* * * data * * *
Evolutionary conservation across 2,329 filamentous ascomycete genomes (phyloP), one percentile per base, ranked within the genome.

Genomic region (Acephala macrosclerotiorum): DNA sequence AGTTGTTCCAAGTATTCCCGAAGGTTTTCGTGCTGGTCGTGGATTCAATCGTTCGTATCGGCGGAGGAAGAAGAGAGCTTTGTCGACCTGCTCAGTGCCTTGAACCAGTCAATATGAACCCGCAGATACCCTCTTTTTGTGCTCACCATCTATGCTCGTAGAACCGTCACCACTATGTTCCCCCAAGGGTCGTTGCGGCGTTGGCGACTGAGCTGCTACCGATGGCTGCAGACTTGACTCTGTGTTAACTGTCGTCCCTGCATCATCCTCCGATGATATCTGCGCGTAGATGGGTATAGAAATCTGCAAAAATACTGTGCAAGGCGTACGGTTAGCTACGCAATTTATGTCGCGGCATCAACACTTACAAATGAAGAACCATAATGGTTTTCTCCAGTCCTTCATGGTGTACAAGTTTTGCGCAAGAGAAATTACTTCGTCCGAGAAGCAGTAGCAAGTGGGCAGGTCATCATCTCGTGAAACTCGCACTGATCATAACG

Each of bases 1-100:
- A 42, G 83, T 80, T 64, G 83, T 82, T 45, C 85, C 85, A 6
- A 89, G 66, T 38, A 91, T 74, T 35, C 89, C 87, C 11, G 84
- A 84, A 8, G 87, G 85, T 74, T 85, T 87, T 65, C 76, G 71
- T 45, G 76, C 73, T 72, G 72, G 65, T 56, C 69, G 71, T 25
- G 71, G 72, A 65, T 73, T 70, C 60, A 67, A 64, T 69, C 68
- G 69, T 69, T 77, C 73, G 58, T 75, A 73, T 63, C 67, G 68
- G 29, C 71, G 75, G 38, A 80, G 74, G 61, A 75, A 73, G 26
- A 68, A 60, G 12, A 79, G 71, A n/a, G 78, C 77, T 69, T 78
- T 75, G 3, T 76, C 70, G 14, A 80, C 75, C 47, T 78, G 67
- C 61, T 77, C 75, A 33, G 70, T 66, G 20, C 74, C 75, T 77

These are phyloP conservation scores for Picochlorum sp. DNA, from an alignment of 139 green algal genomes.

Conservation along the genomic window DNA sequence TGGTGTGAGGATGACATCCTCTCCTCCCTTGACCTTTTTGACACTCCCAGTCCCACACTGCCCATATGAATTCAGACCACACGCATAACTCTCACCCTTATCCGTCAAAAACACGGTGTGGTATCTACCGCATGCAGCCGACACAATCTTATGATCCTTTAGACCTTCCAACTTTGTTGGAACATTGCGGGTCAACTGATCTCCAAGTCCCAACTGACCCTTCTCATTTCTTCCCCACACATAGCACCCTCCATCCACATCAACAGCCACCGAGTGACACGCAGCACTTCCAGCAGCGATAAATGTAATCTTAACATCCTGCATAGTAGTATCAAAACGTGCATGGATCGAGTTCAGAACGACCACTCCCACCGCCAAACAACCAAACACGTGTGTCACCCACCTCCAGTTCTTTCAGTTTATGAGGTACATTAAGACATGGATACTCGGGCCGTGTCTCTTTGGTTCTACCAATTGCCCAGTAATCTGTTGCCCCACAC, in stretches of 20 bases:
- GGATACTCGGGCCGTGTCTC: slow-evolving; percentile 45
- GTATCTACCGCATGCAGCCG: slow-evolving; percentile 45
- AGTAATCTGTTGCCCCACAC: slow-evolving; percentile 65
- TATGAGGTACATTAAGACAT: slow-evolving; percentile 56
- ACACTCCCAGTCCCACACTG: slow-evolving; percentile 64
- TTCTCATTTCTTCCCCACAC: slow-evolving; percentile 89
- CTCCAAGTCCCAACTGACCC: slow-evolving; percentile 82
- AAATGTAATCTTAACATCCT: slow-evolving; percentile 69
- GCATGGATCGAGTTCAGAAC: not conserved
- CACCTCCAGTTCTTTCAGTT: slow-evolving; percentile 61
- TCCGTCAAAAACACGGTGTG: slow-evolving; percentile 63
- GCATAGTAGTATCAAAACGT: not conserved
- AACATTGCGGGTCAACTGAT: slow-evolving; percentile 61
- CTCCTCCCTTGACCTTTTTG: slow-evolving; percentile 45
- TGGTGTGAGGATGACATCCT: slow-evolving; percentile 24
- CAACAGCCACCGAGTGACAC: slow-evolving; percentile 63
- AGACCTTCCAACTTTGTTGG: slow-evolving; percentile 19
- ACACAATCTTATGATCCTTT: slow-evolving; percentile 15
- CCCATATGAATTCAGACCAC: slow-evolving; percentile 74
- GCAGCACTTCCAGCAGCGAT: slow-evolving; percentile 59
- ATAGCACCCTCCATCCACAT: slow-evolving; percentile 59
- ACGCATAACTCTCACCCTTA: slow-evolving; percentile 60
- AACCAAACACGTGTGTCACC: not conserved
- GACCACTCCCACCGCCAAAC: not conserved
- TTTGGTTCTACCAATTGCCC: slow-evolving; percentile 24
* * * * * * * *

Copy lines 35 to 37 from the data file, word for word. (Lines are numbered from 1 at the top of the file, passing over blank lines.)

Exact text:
- GCAGCACTTCCAGCAGCGAT: slow-evolving; percentile 59
- ATAGCACCCTCCATCCACAT: slow-evolving; percentile 59
- ACGCATAACTCTCACCCTTA: slow-evolving; percentile 60